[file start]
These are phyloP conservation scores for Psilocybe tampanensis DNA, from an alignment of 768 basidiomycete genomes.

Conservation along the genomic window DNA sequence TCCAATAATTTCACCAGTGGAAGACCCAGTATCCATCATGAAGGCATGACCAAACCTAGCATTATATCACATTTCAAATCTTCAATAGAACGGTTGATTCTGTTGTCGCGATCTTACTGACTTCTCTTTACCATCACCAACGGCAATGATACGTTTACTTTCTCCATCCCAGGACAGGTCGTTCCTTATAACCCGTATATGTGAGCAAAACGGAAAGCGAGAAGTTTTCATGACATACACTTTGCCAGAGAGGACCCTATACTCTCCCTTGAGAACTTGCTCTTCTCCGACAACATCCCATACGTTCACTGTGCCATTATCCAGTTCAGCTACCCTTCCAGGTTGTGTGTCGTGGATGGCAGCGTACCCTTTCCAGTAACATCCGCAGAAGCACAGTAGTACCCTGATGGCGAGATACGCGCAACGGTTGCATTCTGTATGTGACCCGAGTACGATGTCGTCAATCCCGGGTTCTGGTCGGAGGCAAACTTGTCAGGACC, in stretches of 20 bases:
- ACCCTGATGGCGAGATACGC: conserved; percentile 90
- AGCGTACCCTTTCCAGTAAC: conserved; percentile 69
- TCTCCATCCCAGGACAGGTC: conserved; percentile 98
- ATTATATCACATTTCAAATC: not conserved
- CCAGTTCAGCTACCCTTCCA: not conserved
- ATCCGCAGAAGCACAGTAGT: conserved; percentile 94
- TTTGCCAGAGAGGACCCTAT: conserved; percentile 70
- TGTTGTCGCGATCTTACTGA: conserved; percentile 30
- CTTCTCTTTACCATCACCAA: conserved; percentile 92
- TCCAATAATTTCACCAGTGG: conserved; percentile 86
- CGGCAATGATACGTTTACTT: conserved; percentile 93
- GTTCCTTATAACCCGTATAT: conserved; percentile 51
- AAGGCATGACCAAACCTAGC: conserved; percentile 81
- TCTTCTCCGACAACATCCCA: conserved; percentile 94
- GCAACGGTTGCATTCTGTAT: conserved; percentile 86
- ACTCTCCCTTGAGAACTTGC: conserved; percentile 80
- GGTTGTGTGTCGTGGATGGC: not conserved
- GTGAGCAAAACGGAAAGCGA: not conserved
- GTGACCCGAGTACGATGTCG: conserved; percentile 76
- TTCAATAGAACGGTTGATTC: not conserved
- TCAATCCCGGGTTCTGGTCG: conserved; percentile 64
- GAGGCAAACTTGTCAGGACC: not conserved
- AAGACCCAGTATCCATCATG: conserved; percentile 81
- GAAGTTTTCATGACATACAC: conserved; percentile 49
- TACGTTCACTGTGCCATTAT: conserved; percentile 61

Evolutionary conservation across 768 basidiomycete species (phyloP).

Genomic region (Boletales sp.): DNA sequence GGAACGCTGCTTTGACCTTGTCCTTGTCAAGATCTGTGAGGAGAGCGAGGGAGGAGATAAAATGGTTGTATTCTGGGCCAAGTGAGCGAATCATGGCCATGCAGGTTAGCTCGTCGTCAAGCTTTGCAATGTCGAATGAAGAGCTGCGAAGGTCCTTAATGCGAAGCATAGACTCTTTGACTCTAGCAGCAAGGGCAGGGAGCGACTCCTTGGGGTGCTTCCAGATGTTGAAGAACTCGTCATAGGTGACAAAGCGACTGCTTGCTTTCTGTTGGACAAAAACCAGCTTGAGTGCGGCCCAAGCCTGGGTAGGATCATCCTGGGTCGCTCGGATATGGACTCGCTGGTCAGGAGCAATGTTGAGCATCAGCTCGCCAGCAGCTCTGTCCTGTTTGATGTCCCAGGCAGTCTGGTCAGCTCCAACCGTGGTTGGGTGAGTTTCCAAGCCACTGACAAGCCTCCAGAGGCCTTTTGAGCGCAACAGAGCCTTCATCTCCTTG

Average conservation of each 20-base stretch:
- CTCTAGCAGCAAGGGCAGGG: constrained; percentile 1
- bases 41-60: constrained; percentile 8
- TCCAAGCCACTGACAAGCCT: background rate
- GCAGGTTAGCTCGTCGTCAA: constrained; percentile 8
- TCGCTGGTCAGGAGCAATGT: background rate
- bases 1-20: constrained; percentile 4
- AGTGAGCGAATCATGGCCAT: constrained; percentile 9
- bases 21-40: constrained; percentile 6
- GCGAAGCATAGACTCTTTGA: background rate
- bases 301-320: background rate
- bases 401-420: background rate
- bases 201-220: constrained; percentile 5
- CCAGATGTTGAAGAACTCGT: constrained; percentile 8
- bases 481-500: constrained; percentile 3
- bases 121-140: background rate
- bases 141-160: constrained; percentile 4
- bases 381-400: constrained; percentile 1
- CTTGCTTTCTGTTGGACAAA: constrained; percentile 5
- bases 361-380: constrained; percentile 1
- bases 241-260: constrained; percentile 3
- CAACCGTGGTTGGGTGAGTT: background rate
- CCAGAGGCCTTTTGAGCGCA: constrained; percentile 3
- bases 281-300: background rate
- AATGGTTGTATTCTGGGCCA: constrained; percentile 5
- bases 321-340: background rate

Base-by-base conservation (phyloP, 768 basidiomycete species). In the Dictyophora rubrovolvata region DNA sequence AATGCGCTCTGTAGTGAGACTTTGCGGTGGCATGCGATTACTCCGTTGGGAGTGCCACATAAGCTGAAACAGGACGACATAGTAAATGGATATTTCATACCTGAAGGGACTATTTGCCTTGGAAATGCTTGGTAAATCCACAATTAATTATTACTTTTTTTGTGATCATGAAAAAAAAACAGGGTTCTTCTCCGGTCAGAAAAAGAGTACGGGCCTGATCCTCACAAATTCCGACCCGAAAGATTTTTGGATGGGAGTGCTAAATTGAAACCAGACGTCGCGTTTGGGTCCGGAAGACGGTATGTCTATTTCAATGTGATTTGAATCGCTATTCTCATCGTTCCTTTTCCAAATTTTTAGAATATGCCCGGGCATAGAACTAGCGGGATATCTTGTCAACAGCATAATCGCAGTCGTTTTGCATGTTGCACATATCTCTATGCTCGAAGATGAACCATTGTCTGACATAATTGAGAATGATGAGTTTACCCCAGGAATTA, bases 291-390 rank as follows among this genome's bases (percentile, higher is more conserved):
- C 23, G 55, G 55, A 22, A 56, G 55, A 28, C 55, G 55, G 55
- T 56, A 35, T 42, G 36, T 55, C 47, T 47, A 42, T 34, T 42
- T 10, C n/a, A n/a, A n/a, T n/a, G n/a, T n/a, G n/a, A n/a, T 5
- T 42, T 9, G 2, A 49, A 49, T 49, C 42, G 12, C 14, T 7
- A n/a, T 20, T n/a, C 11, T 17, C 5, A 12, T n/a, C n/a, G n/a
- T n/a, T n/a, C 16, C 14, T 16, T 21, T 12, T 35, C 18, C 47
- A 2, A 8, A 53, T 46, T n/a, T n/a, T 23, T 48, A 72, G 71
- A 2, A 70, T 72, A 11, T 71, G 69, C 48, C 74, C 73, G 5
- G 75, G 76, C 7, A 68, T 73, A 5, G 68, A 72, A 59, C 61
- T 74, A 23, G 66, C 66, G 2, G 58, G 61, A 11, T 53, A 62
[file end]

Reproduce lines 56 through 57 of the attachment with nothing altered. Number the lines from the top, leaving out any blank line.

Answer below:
Base-by-base conservation (phyloP, 768 basidiomycete species). In the Dictyophora rubrovolvata region DNA sequence AATGCGCTCTGTAGTGAGACTTTGCGGTGGCATGCGATTACTCCGTTGGGAGTGCCACATAAGCTGAAACAGGACGACATAGTAAATGGATATTTCATACCTGAAGGGACTATTTGCCTTGGAAATGCTTGGTAAATCCACAATTAATTATTACTTTTTTTGTGATCATGAAAAAAAAACAGGGTTCTTCTCCGGTCAGAAAAAGAGTACGGGCCTGATCCTCACAAATTCCGACCCGAAAGATTTTTGGATGGGAGTGCTAAATTGAAACCAGACGTCGCGTTTGGGTCCGGAAGACGGTATGTCTATTTCAATGTGATTTGAATCGCTATTCTCATCGTTCCTTTTCCAAATTTTTAGAATATGCCCGGGCATAGAACTAGCGGGATATCTTGTCAACAGCATAATCGCAGTCGTTTTGCATGTTGCACATATCTCTATGCTCGAAGATGAACCATTGTCTGACATAATTGAGAATGATGAGTTTACCCCAGGAATTA, bases 291-390 rank as follows among this genome's bases (percentile, higher is more conserved):
- C 23, G 55, G 55, A 22, A 56, G 55, A 28, C 55, G 55, G 55